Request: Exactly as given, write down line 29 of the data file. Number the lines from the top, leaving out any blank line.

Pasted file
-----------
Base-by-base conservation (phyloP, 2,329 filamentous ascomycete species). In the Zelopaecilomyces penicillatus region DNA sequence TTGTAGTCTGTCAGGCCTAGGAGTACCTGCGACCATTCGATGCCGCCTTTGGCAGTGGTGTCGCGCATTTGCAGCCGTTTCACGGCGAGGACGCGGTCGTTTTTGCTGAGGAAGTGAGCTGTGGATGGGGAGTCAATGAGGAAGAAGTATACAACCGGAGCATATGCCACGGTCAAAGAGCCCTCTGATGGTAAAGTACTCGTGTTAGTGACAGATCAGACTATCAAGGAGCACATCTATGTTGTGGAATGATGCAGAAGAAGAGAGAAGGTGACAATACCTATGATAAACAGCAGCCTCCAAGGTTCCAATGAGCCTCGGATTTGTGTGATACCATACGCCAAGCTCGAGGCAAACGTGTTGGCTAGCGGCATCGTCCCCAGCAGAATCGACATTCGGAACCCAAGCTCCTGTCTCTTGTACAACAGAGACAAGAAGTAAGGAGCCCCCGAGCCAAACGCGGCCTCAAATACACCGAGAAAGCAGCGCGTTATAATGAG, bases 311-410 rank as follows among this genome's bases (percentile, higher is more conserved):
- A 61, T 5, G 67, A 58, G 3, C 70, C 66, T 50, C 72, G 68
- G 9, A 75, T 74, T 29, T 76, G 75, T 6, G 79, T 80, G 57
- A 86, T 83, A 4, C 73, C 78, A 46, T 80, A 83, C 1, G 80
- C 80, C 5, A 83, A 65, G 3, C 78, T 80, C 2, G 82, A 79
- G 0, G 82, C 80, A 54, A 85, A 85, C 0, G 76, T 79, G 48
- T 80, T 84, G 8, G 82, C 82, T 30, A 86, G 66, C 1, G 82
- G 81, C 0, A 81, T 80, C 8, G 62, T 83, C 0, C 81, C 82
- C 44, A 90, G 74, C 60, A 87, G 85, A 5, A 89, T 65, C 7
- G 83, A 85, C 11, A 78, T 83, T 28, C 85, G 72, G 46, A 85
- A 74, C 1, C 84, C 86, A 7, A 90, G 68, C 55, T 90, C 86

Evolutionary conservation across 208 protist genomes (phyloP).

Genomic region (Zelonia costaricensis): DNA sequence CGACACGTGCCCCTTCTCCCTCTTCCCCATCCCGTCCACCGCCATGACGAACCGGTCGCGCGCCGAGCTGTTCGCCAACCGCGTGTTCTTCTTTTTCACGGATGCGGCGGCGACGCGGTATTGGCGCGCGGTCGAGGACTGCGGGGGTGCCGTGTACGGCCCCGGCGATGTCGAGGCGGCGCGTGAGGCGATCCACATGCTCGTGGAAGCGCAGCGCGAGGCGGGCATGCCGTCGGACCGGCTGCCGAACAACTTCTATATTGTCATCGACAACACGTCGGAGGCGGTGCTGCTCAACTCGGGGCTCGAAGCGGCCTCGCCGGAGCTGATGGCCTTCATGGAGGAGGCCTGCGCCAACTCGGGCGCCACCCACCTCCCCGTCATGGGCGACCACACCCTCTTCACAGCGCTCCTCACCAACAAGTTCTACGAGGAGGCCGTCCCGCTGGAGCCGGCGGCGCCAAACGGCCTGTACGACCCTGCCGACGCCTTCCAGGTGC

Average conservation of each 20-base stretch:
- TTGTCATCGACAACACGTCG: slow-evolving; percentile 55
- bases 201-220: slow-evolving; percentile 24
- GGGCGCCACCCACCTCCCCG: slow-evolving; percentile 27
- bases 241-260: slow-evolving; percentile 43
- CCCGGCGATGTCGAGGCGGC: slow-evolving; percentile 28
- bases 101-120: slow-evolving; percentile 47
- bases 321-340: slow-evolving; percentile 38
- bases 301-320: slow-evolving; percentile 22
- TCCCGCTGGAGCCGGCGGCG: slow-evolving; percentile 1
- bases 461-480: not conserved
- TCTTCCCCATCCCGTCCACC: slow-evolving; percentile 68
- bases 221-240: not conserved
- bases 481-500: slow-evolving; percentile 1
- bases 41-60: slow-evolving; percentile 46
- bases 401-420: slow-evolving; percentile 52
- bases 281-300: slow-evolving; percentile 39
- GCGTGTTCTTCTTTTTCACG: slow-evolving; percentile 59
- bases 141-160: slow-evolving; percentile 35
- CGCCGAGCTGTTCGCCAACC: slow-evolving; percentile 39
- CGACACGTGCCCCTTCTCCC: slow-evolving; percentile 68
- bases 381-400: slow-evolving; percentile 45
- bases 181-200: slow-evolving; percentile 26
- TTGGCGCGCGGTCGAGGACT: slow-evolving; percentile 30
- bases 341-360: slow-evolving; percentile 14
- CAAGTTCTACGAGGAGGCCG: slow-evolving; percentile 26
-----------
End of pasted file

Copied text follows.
- bases 401-420: slow-evolving; percentile 52